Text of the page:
Schools in New York state must stop using Native American references in mascots, team names and logos by the end of the current school year or face penalties including loss of state aid, the state Department of Education said. .
“Arguments that community members support the use of such images or are ‘respectful’ of Native Americans are no longer tenable,” the department said in the memo issued Thursday.
“Students learn both through observation of their environment and through direct instruction,” the memo added. “Boards of education that continue to use Native American mascots need to reflect on the message their choices send to students, parents, and their communities.”
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The memo pointed to a state court’s June ruling in favor of the department over the Cambridge Central School District north of Albany, New York, which decided to stop using a Native American reference in its team name last year only to reverse weeks later.
The state education department, which issued a directive in 2001 for schools to stop using Native American imagery as soon as practical, ordered the district to comply with its initial decision. The memo said that districts that do not have approval from a recognized tribe to continue using the images “must immediately comply.”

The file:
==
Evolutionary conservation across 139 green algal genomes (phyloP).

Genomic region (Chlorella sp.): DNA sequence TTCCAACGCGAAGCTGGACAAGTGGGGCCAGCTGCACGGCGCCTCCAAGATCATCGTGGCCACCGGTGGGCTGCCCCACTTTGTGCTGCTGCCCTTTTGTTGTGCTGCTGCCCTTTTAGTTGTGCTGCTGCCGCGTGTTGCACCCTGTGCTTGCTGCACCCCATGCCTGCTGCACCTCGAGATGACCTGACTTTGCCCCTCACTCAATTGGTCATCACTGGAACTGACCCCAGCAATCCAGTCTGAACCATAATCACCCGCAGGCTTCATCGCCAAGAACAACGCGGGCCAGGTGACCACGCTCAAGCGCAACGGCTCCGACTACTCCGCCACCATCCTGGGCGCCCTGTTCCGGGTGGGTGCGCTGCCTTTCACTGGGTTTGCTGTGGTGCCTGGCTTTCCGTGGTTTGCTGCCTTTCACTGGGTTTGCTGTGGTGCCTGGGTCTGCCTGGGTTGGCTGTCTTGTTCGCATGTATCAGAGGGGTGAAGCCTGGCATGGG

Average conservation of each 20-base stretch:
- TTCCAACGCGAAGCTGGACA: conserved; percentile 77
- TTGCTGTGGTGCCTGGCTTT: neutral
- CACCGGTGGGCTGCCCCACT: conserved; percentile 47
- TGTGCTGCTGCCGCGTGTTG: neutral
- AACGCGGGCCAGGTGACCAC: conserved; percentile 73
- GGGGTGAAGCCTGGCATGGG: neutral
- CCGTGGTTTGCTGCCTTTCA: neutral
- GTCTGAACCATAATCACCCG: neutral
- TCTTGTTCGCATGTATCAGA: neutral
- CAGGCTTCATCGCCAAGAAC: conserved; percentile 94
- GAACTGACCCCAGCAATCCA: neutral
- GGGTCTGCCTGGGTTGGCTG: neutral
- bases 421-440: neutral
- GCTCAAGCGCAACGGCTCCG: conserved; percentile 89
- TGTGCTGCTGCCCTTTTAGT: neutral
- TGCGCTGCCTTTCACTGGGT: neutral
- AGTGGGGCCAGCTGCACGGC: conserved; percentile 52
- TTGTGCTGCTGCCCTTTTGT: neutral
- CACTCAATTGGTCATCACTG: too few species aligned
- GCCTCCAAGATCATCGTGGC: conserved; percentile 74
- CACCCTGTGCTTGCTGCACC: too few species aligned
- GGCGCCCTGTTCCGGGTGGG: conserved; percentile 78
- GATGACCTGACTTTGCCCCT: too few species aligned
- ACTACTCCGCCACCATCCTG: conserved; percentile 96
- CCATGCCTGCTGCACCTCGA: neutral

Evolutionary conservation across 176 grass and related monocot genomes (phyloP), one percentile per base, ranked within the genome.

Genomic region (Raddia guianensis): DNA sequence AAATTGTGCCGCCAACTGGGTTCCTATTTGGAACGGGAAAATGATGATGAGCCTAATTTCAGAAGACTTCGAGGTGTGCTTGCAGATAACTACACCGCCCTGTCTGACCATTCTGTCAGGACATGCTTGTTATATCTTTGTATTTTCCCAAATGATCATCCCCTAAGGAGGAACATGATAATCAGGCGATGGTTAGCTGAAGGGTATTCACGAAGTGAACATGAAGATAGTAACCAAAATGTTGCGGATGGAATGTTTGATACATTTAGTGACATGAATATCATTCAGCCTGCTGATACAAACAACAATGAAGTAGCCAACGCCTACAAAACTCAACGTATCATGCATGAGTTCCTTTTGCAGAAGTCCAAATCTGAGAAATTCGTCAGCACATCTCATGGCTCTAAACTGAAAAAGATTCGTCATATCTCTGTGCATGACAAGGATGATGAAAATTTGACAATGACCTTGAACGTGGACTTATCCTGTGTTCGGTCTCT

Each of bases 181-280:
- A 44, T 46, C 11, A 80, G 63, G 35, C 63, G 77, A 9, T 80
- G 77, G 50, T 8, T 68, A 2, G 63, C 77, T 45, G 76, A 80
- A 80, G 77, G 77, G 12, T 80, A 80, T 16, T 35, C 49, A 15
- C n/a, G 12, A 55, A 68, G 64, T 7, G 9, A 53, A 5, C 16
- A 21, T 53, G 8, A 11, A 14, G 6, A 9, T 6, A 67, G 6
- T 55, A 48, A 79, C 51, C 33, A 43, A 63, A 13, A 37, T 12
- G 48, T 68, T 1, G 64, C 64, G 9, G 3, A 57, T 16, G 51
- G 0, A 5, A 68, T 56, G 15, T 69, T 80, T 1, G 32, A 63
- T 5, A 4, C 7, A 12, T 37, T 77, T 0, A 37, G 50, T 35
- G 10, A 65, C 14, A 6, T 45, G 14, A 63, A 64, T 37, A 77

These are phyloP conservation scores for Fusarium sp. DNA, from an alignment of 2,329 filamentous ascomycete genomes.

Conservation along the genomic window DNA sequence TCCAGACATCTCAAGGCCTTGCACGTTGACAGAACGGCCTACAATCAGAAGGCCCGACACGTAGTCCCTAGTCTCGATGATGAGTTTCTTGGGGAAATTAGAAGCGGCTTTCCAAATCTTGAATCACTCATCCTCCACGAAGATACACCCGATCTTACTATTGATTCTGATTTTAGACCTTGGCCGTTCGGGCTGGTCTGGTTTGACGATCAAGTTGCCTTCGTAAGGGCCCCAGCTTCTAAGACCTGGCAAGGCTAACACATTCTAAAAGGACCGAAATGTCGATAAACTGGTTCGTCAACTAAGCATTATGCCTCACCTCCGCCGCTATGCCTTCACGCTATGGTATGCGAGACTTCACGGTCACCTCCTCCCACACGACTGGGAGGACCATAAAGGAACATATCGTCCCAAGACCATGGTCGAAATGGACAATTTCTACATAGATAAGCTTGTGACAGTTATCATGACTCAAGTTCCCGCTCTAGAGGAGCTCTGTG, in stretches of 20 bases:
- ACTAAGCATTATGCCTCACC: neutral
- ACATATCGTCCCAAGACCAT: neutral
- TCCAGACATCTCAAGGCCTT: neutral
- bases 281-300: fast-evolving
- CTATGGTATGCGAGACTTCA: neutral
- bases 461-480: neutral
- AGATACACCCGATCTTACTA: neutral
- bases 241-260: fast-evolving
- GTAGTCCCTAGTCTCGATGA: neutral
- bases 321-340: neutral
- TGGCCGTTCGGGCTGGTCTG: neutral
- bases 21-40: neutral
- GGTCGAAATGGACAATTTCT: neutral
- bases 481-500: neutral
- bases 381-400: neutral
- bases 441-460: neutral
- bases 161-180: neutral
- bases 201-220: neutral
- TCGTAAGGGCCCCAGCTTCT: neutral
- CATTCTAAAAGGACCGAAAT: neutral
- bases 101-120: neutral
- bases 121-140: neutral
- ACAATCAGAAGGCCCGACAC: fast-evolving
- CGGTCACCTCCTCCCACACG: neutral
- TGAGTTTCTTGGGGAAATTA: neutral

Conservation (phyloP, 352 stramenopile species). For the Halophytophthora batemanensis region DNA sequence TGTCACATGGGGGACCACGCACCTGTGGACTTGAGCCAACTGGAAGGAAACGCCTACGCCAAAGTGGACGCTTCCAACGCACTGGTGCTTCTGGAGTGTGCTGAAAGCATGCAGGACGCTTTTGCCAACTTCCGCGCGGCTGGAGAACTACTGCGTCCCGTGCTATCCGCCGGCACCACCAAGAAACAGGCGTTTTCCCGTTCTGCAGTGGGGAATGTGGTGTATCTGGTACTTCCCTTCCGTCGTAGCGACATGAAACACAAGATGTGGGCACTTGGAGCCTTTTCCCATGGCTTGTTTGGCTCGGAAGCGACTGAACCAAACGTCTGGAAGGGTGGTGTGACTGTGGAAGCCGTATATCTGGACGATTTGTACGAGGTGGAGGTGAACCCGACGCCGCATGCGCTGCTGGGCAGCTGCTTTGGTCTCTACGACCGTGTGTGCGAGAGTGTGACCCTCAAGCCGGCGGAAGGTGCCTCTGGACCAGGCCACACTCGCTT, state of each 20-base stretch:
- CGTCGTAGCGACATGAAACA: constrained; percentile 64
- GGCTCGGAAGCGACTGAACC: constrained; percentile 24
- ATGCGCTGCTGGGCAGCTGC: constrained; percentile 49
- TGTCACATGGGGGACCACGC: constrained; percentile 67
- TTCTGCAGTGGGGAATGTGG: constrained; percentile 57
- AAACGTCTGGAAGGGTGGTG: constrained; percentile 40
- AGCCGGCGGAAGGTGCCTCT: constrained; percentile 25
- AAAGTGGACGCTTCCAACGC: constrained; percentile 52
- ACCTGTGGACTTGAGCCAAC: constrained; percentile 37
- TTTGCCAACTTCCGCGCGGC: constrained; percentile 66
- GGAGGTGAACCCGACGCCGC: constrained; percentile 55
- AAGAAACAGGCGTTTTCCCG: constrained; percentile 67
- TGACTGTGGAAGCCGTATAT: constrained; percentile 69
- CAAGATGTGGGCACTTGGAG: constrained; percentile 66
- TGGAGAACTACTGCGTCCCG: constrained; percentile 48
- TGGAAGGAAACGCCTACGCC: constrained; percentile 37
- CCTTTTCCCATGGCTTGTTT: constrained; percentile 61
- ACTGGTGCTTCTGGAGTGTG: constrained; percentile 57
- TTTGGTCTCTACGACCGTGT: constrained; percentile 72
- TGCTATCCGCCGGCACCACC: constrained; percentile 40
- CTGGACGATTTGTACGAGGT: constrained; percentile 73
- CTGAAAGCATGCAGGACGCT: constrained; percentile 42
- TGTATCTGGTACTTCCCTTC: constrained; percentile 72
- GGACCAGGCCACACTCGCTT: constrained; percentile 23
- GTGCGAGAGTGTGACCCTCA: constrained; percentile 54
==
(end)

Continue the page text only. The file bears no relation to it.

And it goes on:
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Cambridge Central sued over the order, which a court dismissed. The school district has said it intends to appeal.
Native American activists have spoken about the issue at all levels of sports, from schools to professional leagues for years, seeing change in some teams while others have been resistant.
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The National Congress of American Indians considers pets to be harmful stereotypes. Maintaining a database of K-12 schools that it says have Native American-themed mascots, it puts the number at just over 1,900 schools nationwide in 970 school districts, including more than 100 schools in New York.